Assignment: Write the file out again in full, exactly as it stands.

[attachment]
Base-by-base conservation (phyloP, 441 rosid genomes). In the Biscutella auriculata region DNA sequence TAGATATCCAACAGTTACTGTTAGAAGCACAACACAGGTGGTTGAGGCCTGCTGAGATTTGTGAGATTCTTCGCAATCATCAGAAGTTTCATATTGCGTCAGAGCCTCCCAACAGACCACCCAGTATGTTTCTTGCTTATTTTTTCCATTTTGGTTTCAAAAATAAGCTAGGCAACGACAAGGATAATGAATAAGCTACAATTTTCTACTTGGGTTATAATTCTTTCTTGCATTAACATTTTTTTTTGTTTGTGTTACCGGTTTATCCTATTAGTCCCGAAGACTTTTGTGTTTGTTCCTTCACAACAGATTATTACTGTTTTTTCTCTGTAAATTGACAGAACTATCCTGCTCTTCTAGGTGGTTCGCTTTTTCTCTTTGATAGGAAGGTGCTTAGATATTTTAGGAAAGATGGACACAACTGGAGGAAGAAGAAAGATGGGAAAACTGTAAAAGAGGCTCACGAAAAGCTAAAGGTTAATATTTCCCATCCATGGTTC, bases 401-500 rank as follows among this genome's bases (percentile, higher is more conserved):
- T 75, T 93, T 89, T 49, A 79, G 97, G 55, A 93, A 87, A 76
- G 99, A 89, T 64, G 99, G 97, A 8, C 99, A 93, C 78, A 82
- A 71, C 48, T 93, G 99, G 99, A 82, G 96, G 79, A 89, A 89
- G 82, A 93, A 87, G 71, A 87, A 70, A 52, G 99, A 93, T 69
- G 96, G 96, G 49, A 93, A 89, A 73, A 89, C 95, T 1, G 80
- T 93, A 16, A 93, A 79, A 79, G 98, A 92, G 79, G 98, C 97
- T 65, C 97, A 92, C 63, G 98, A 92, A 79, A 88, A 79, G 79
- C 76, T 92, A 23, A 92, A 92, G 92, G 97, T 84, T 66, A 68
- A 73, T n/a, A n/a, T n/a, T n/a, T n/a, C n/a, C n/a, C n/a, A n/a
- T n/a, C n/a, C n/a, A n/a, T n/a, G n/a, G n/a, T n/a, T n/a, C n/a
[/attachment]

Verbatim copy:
Base-by-base conservation (phyloP, 441 rosid genomes). In the Biscutella auriculata region DNA sequence TAGATATCCAACAGTTACTGTTAGAAGCACAACACAGGTGGTTGAGGCCTGCTGAGATTTGTGAGATTCTTCGCAATCATCAGAAGTTTCATATTGCGTCAGAGCCTCCCAACAGACCACCCAGTATGTTTCTTGCTTATTTTTTCCATTTTGGTTTCAAAAATAAGCTAGGCAACGACAAGGATAATGAATAAGCTACAATTTTCTACTTGGGTTATAATTCTTTCTTGCATTAACATTTTTTTTTGTTTGTGTTACCGGTTTATCCTATTAGTCCCGAAGACTTTTGTGTTTGTTCCTTCACAACAGATTATTACTGTTTTTTCTCTGTAAATTGACAGAACTATCCTGCTCTTCTAGGTGGTTCGCTTTTTCTCTTTGATAGGAAGGTGCTTAGATATTTTAGGAAAGATGGACACAACTGGAGGAAGAAGAAAGATGGGAAAACTGTAAAAGAGGCTCACGAAAAGCTAAAGGTTAATATTTCCCATCCATGGTTC, bases 401-500 rank as follows among this genome's bases (percentile, higher is more conserved):
- T 75, T 93, T 89, T 49, A 79, G 97, G 55, A 93, A 87, A 76
- G 99, A 89, T 64, G 99, G 97, A 8, C 99, A 93, C 78, A 82
- A 71, C 48, T 93, G 99, G 99, A 82, G 96, G 79, A 89, A 89
- G 82, A 93, A 87, G 71, A 87, A 70, A 52, G 99, A 93, T 69
- G 96, G 96, G 49, A 93, A 89, A 73, A 89, C 95, T 1, G 80
- T 93, A 16, A 93, A 79, A 79, G 98, A 92, G 79, G 98, C 97
- T 65, C 97, A 92, C 63, G 98, A 92, A 79, A 88, A 79, G 79
- C 76, T 92, A 23, A 92, A 92, G 92, G 97, T 84, T 66, A 68
- A 73, T n/a, A n/a, T n/a, T n/a, T n/a, C n/a, C n/a, C n/a, A n/a
- T n/a, C n/a, C n/a, A n/a, T n/a, G n/a, G n/a, T n/a, T n/a, C n/a